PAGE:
The picture above shows the heart rate monitor output from a recent yoga class. I decided to log the class to see how my heart rate varied during the 90 minute class. The results are clear to see! Working hard in some postures then resting between postures sees the heart rate rise and fall. The most striking thing though is the rapid drop in heart rate seen at the end of the class as the body surrenders completely into relaxation or “savasana”
Savasana or corpse pose is one of the most important poses of the class. It involves laying on the mat with arms and legs angled away from the trunk. The body has worked physically hard during the class, stretching, balancing, twisting. Internal organs are squeezed and massaged, muscles are contracted and stretched. The mind has to focus to balance on one leg or use nearly every muscle to maintain balance in a strong inversion like handstand. It is therefore very important to allow the body to come back to a new and hopefully improved level of stasis where organs, the lymphatic and endocrine systems (including the digestive and immune functions) are functioning at an improved level of efficiency. Your body will continue to adapt as you sleep later that night and in the days that follow, ultimately becoming stronger and better conditioned, inside and out.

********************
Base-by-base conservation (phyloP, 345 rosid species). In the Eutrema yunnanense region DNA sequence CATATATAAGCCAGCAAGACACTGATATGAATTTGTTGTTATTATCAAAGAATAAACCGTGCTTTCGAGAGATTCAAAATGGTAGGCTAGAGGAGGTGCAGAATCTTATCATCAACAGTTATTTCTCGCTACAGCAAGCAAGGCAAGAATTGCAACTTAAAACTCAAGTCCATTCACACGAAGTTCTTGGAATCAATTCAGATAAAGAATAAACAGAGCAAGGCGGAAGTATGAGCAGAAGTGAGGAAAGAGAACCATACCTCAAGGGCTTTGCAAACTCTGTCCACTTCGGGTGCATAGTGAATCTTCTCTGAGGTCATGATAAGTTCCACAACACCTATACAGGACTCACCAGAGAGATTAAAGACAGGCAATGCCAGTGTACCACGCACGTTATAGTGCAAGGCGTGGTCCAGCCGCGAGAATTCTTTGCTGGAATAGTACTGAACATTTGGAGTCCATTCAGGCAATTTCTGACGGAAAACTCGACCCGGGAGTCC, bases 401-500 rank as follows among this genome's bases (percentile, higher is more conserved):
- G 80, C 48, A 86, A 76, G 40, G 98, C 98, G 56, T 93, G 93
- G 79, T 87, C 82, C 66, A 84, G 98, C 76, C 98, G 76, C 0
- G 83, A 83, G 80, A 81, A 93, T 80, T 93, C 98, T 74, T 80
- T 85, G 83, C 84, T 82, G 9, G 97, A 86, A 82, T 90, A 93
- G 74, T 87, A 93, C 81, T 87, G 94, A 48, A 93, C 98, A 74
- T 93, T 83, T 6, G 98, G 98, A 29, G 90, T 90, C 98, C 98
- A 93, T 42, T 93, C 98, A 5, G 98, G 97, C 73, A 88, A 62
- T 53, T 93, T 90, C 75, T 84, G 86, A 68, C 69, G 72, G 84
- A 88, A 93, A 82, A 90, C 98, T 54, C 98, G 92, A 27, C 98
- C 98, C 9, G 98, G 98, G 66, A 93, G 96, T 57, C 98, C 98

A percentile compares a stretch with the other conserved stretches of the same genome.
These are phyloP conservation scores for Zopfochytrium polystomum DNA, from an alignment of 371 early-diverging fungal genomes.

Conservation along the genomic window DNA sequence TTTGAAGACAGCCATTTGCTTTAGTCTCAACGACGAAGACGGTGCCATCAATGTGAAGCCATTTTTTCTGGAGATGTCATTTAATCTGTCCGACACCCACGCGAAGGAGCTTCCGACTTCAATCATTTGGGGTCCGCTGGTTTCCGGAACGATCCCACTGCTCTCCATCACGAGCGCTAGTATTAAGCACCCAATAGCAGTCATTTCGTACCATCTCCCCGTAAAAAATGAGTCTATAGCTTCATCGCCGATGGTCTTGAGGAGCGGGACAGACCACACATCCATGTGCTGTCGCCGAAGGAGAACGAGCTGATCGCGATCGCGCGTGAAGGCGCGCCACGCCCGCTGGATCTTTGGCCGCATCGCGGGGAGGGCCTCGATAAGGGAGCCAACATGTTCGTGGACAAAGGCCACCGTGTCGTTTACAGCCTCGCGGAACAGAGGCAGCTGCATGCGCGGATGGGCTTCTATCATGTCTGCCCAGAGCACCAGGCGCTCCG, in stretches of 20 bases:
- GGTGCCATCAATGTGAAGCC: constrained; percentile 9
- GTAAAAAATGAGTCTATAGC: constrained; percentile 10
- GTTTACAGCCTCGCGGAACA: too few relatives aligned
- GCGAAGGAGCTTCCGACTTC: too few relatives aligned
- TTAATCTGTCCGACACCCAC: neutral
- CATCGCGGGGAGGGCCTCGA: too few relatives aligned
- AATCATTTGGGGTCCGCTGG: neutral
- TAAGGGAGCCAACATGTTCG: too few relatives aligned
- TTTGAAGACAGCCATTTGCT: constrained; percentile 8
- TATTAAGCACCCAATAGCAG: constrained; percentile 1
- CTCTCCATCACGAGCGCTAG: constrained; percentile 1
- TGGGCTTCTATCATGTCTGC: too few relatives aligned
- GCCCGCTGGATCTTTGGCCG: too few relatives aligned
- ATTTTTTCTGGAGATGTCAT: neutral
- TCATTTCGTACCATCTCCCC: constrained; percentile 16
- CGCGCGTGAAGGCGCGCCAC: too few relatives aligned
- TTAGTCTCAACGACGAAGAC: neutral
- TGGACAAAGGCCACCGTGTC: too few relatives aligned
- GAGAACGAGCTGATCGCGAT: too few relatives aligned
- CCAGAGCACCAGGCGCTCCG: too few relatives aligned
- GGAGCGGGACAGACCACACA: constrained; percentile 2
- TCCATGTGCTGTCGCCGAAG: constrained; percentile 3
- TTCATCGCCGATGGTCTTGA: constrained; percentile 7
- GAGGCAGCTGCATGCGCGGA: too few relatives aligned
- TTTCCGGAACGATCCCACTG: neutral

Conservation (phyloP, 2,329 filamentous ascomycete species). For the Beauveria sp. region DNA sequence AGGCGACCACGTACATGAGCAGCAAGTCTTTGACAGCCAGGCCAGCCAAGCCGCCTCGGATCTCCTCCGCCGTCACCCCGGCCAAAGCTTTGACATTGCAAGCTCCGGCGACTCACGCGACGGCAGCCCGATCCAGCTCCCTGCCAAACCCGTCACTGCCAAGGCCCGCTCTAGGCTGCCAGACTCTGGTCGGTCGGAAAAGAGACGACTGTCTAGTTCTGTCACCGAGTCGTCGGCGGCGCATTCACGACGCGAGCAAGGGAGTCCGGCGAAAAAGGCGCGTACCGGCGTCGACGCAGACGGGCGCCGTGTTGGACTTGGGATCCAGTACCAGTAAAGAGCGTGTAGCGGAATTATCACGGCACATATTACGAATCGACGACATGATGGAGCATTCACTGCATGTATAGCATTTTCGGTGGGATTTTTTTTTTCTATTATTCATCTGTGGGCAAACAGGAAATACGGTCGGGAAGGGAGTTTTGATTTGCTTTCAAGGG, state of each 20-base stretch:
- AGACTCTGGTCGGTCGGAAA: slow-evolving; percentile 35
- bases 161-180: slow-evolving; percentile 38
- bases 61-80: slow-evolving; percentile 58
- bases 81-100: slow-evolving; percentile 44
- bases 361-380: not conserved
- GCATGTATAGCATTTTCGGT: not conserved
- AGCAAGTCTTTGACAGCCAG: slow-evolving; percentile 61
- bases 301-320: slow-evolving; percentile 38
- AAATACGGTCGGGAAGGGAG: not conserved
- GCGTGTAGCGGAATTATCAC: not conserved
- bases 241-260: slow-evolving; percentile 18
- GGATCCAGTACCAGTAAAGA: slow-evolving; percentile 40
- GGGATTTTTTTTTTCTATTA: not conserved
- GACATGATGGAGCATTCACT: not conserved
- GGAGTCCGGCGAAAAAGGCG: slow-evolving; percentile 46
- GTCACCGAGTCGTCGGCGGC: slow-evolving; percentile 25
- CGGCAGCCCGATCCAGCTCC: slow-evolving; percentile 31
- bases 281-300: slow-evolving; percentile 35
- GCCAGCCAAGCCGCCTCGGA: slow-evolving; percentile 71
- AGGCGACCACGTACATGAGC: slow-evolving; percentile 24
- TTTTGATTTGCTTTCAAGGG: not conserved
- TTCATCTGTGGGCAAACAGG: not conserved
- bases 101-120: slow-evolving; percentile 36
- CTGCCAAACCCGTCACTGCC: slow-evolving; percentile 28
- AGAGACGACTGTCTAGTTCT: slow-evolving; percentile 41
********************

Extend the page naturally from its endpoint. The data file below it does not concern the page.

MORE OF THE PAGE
In savasana we are aiming for a watchful deep rest as opposed to sleep. We look internally over the body noticing how it’s feeling, observing the rise and fall of chest during the natural rhythm of the breath. Noticing any areas that have not released and relaxed and using focus as we exhale to bring those areas to relaxation.
Don’t underestimate the art of relaxation. Savasana can be the most difficult pose of your practice. As a new student to yoga 18 years ago, I struggled to relax laying on a dusty drafty floor of a local hall surrounded by complete strangers! It took time but what a gift it is once you have trained your body to master this pose. As the picture above shows it is possible to reach a deep state of relaxation very quickly after a yoga class with the heart rate dropping to levels only normally seen during deep sleep.
A good yoga class sets up the conditions for a truly deep relaxation which is restorative and refreshing for the body and mind.
Many participants report sleeping very well after a class and this has been my experience as well and one of the reasons I love yoga so much.
If you think you would like to try yoga as a pathway to better sleep and relaxation (as well as all the other wonderful benefits that yoga practice brings) then please get in touch to book your first class. Email: firstname.lastname@example.org